Carpentry a tool to empower B40

Mohd Faizal (left) supervises participants at Re-Kayu, which provides free carpentry training to youths from PPR and B40 communities in Klang Valley.

Social enterprise also helps jobless, former prisoners gain skills, generate income

WHO would have thought that repurposing wood waste can have such a positive impact on the lives of the B40 group and residents of People’s Housing Project (PPR)?

The impact comes in the form of viable means to generate income.

Mohd Faizal Ayob, 40, leads the way with Re-Kayu – a social enterprise dedicated to teaching carpentry and furniture-making skills through the use of recycled pallets and pine wood.

Over the past three years of its implementation, Mohd Faizal has not only assisted those who had lost their jobs to rebuild their careers, but also enabled them to earn a minimum monthly income of RM1,500.

In fact, some have become successful entrepreneurs, skilfully handling furniture orders reaching tens of thousands of ringgit.

Rahayu now accepts orders for carpentry work. — Photos: BernamaRahayu now accepts orders for carpentry work. — Photos: Bernama

Mohd Faizal told Bernama that the programme, which provided free carpentry training, had the participation of 50 youths from PPR and B40 communities in the Klang Valley.

“Throughout the two-day course, participants gain hands-on experience in carpentry and the use of power tools designed to save both energy and time.

“They learn about carpentry techniques and skills, encompassing material selection, design drawing, lamination and finishing, while honing their creativity and innovation,” he said.

He added that items produced included beds, study tables, benches and shoe racks.

According to Mohd Faizal, who was formerly lecturing at a university in Kuala Lumpur, the furniture is produced from wood sourced from warehouses and factories.

The products are not only marketed outside Klang Valley but are also available for rent for various occasions.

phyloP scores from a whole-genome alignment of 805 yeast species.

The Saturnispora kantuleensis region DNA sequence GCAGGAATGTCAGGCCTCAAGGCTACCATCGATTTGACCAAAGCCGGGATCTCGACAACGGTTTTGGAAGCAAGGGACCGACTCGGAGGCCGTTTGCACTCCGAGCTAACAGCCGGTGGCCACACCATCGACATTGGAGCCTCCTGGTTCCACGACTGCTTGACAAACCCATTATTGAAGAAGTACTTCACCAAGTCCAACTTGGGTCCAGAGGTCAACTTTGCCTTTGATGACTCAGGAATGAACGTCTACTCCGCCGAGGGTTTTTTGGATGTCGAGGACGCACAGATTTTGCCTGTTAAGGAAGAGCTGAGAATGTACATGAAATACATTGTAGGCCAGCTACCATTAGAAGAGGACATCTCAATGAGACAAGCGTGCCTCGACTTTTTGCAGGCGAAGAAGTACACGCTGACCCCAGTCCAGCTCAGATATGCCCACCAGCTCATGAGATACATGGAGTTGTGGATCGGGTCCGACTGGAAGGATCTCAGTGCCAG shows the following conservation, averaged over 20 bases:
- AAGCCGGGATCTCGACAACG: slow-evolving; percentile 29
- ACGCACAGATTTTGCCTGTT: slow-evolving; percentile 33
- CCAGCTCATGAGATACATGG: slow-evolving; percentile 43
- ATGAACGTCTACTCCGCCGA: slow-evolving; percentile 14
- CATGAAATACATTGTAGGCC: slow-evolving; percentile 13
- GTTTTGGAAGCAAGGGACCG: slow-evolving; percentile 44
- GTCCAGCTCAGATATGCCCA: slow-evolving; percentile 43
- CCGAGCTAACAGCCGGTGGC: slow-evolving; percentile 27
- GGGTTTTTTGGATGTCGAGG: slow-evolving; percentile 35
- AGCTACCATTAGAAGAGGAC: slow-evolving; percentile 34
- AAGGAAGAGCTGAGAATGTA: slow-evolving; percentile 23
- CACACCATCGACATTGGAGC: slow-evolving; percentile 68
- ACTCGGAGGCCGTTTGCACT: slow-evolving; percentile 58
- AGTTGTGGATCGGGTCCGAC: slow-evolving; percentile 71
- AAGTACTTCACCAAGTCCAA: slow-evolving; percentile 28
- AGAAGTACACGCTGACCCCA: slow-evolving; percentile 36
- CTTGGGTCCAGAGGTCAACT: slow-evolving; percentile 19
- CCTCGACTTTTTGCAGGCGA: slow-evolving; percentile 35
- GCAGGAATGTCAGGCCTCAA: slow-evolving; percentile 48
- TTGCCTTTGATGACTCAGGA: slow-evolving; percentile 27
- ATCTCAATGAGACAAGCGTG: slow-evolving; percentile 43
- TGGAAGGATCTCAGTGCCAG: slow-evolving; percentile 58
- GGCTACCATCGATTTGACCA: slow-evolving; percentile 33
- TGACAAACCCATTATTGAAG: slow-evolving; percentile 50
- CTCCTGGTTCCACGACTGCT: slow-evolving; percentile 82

Mohd Helmi says carpentry has given him a satisfactory income.Mohd Helmi says carpentry has given him a satisfactory income.

“In addition to the training provided, we stay connected with participants, monitoring each carpentry task undertaken at home and offer ongoing guidance on equipment use.

“Our goal is to empower the B40 group, giving them opportunities to reach greater heights,” said Mohd Faizal, who is currently pursuing the Malaysian Skills Diploma (DKM) Level 4 in furniture technology.

Among PPRs involved in the initiative are PPR Kampung Baru Hicom Shah Alam, PPR Pantai Ria, PPR Lembah Subang, Flat Gasing Indah, Flat Puchong Permai and Pangsapuri Angkat Angsana USJ1.

The programme is also implemented with cooperation from various agencies and parties, such as Rakan Muda, local authorities and Persatuan Penempatan dan Pemulihan Penjara (Pemaaf) which works with former prisoners.

Re-Kayu aimed to actively involve former prisoners, troubled youth and the jobless through the Social Entrepreneurship and Innovative Community Cultivation Programme by giving them a second chance at a better life, said Mohd Faizal.

Re-Kayu collaborates with training centres to help participants obtain skills certificates. Re-Kayu collaborates with training centres to help participants obtain skills certificates.

The social enterprise has also launched the Return to Work Programme in partnership with the Social Security Organisation (Socso) and Malaysian Innovation Foundation.

Mohd Faizal said Re-Kayu would also collaborate with skill training centres, such as Wood Industry Skills Development Centre, to help participants acquire the Malaysian Skills Certificate to enhance their competitiveness.

When asked about his future plans, Mohd Faizal shared his aspiration to set up a social enterprise factory specialising in furniture manufacturing for both domestic and international markets.

Meanwhile, participant Rahayu Zabani, 42, said the programme had given her a platform to nurture her interest in carpentry and it helped her earn additional income.

“The facilities and equipment provided by Re-Kayu are exceptionally comprehensive, making carpentry work much easier,” said the mother of five who accepts orders for crafting furniture including tables, chairs and kitchen shelves.

Participant Mohd Helmi Mohd Sulaiman, 34, from PPR Pantai Permai, said he quit his job as an electrician to pursue a career in carpentry to better provide for his family.

“After attending the workshop in March last year, I have built kitchen cabinets for five houses and that brings in a satisfying income,” he said.

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Furniture , B40 , ppr , REKAYU


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